Elderly Vietnamese struggle with multiple diseases and short healthy lifespan

April 10, 2023 - 08:56
With the average number of healthy years for Vietnamese citizens hovering at just 64, health concerns loom large for this ageing population.
Elderly people do exercises near Hoàn Kiếm Lake, Hà Nội. — VNS Photo Việt Thanh

HÀ NỘI — For many elderly people in Việt Nam, living with multiple diseases, or comorbidities, is a harsh reality.

With the average number of healthy years for Vietnamese citizens hovering at just 64, health concerns loom large for this ageing population.

Trần Thị Nh., a 75-year-old resident of the northern province of Hưng Yên, is one such individual who struggles with multiple health conditions. She suffers from degenerative joint disease, poly-neuritis, chronic lung disease and colon pathology, making everyday activities a challenge.

As the weather changes, Nh. experiences coughing fits and difficulty breathing. She must be careful with her diet and hydration, as consuming the wrong foods or drinks can trigger a relapse of her colon disease.

The struggles of Nh. and other elderly Vietnamese citizens highlight the need for greater support and resources to improve the quality of life for this vulnerable demographic.

Huỳnh Thị M., 69, of the north-eastern province of Quảng Ninh, has suffered from dementia for four years.

She has now almost lost her memory because the symptoms of the disease were only detected at a late stage, she said.

She also suffers from complications of diabetes, which causes kidney failure.

Trần Thị D., 89, living in Hà Nội, has spent nine months at the National Geriatric Hospital because of a stroke.

She now needs to learn to move and walk again. However, she will have to stay at the hospital for several months for further treatment because her blood pressure fluctuates constantly.

Under a study by the hospital, the hospital’s patients over 80 years old suffer from up to six diseases simultaneously, such as diabetes, hypertension, osteoarthritis, parkinsonism, dementia and stroke, the Nhân dân (People) online newspaper reported.

In the meantime, research by the Institute of Population, Health and Development shows that 62.3 per cent of elderly people have high blood pressure, and only 86.3 per cent have access to healthcare services.

The research also reveals that 67 per cent of the elderly have poor health. On average, an elderly person has three diseases that need monitoring and medical care.

It is forecasted that in 2049 the number of elderly people needing medical support will increase by 2.5 times compared to the current level of 4 million people.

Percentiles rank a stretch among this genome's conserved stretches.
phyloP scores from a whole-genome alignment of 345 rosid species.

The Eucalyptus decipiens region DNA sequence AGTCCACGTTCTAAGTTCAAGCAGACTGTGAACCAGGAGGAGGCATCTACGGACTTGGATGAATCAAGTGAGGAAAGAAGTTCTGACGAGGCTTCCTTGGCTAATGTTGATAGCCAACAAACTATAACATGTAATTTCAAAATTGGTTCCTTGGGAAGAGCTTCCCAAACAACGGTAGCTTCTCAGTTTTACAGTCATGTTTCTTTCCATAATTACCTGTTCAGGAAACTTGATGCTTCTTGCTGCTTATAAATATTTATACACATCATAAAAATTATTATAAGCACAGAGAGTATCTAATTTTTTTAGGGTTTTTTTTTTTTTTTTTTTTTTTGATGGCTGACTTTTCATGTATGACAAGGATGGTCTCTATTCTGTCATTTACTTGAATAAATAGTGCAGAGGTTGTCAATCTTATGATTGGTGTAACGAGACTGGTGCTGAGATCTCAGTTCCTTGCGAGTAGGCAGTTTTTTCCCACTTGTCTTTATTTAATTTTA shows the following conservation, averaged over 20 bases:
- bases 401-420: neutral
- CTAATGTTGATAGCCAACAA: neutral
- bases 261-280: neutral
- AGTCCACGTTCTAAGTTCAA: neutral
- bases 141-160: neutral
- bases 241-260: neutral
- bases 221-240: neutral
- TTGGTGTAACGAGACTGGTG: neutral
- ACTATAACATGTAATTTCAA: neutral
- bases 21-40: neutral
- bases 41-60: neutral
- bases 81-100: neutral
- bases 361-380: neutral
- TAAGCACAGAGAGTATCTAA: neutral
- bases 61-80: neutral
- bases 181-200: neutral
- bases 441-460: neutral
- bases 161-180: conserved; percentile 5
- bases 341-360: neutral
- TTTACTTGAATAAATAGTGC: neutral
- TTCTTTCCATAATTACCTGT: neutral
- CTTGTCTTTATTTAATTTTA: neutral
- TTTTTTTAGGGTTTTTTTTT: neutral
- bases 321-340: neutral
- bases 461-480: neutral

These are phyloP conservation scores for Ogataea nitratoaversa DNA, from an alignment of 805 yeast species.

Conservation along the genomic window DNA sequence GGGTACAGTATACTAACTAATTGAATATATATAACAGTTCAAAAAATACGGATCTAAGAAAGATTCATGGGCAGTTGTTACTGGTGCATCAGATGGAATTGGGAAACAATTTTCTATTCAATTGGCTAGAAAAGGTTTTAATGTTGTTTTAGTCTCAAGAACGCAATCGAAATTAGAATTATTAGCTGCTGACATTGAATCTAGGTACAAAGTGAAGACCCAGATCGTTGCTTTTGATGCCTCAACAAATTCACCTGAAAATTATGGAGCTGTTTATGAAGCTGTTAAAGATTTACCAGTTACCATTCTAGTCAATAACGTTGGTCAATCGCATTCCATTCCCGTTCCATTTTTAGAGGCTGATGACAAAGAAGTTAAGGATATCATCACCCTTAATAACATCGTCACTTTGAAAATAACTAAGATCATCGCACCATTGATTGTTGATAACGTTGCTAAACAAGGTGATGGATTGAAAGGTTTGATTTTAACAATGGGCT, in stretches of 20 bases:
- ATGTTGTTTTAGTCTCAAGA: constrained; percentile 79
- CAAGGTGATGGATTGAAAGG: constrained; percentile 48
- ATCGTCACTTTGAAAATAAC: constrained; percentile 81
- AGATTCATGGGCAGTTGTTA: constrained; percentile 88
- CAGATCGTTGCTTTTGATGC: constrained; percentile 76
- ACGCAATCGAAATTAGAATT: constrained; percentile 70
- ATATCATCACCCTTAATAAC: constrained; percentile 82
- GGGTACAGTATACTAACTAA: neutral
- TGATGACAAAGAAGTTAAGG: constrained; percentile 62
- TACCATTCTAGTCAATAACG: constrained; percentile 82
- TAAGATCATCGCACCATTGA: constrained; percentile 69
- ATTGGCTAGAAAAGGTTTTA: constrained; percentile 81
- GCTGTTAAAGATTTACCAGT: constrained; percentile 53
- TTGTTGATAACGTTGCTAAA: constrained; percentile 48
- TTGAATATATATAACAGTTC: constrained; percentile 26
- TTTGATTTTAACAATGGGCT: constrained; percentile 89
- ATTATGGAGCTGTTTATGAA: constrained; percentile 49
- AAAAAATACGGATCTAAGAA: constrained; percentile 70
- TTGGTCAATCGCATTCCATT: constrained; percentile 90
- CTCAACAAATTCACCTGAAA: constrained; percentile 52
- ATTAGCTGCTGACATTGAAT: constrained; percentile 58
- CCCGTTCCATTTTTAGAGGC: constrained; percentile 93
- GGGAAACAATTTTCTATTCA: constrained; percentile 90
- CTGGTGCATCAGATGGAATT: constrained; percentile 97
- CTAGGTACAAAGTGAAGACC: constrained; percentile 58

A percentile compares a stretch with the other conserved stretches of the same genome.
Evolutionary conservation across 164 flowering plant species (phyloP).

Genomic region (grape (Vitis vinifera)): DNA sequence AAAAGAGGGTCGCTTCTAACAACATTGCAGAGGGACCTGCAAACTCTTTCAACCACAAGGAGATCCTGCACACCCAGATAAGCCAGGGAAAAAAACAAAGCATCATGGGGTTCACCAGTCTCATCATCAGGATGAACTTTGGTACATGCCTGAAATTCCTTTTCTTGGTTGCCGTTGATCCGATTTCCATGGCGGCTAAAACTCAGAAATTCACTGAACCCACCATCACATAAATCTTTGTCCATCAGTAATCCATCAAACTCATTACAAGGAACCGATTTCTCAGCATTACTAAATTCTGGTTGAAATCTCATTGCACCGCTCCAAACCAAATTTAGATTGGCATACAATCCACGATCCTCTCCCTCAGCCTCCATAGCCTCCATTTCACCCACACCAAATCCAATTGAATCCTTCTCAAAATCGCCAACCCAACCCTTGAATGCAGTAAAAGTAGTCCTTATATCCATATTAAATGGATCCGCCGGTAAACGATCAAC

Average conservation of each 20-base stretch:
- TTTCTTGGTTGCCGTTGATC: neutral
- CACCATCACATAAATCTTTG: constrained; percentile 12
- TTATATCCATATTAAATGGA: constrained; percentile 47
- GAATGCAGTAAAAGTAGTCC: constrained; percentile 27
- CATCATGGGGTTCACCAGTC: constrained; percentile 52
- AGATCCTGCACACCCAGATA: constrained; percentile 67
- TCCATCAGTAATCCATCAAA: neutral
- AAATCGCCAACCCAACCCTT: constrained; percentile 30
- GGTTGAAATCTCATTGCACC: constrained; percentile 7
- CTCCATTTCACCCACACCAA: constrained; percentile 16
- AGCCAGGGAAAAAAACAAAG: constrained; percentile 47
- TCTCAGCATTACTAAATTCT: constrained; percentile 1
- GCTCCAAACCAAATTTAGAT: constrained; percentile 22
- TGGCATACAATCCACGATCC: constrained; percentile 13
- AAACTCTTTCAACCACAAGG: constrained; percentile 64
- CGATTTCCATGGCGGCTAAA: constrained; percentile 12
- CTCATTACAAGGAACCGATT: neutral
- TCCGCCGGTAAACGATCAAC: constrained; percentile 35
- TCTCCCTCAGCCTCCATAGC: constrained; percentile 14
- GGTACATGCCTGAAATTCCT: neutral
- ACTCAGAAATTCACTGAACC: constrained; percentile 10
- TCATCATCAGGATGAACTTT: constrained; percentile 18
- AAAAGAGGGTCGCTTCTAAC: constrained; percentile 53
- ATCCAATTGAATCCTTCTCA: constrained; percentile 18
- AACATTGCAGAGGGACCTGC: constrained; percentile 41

The number of elderly people in Việt Nam has continuously increased rapidly in recent years. There are about 11.4 million elderly people, accounting for 11.86 per cent of the population. Việt Nam officially entered the ageing population phase in 2011, six years faster than previous forecasts.

Statistics from the General Office for Population and Family Planning show that in 2021, the ageing index reached 53.1 per cent. It means that for every 100 children under 15 years old, there are about 53 elderly people aged 60 and over.

The trend of population ageing is happening rapidly. The proportion of the young population aged 0-14 years old continuously decreased from 24.5 per cent in 2009 to 24.3 per cent in 2019 and 24.1 per cent in 2021. The elderly population aged 65 and over continuously increased from 6.4 per cent in 2009 to 7.7 per cent in 2019 and 8.3 per cent in 2021.

Improving the elderly life quality

Nguyễn Trung Anh, director of the National Geriatric Hospital, said that in developed countries, people often prepared a road map for their old age many decades ago.

In the meantime, most of Vietnamese people do not have financial planning since middle age to prepare for their old age, he said.

Thus, when old age comes, they have to suffer from many diseases with expensive medical costs, thereby creating burdens on their family and the social security system, he said.

Phạm Thắng, president of the Việt Nam Association of the Elderly, said that health care for the elderly is an urgent need while medical services for the elderly in Việt Nam are still limited.

“We currently lack geriatricians, geriatric nurses and human resources to take care of the elderly,” he said.

Besides, he added that the system of nursing homes and social protection centres is still limited in quantity and quality.

He said it is an issue we need to pay more attention to.

Nguyễn Thanh Bình, director of the hospital’s Centre for Memory and Dementia Research, said the country has a geriatric system from central to lower-level hospitals.

“But we have not yet trained specialised medical staff to give health care for the elderly,” he said.

Currently, health insurance fund only covers costs of examination and medicine for dementia patients treated at central-level hospitals, he said.

He said the fund does not cover the costs at lower-level hospitals nor the costs of rehabilitation techniques, palliative care and interventional techniques.

It thus also creates economic pressure on the elderly, he said.

Phan Việt Sinh, deputy director of the hospital, said it is necessary to support the elderly with self-help knowledge and skills while the country has yet to have a very good elderly health care system.

It is estimated that 50 per cent of the success of care and treatment for the elderly comes from nutrition and rehabilitation, he said.

Therefore, it is also imperative to disseminate knowledge to both the elderly people and their relatives to help the elderly to prepare for their old age, he said.

Moreover, the health sector has to strengthen the training of doctors and nurses soon to serve the need for medical support of the elderly people, he said. — VNS